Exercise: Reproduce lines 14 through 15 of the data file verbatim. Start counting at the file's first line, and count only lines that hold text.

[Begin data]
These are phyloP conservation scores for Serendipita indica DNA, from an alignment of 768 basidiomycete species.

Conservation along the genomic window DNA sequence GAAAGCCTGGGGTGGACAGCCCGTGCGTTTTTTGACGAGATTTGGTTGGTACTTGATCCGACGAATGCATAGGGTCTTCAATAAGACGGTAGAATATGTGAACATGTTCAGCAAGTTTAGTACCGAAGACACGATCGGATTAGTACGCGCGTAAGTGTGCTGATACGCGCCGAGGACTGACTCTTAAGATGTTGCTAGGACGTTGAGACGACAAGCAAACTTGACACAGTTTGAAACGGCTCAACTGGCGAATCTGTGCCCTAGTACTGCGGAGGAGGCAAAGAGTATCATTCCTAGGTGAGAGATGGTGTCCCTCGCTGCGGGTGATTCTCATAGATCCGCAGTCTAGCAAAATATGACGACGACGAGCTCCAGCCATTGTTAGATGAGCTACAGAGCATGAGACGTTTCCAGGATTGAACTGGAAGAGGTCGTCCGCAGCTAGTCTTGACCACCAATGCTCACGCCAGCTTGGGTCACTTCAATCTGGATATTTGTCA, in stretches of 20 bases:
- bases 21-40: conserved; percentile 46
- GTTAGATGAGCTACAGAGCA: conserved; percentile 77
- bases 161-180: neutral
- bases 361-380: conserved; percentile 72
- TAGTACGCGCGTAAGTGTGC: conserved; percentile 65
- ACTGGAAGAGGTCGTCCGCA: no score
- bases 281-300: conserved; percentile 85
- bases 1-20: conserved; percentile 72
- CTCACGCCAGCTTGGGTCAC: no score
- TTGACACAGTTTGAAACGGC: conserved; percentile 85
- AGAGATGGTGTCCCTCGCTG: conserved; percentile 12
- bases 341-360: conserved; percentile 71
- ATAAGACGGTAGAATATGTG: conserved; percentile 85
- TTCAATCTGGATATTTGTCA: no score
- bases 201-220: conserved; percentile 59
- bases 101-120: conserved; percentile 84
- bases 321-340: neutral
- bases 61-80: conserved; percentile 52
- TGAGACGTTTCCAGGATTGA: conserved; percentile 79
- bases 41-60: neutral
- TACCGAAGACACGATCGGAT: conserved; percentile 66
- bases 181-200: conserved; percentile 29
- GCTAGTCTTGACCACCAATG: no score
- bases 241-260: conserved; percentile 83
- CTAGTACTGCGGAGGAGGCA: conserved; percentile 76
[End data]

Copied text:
- bases 341-360: conserved; percentile 71
- ATAAGACGGTAGAATATGTG: conserved; percentile 85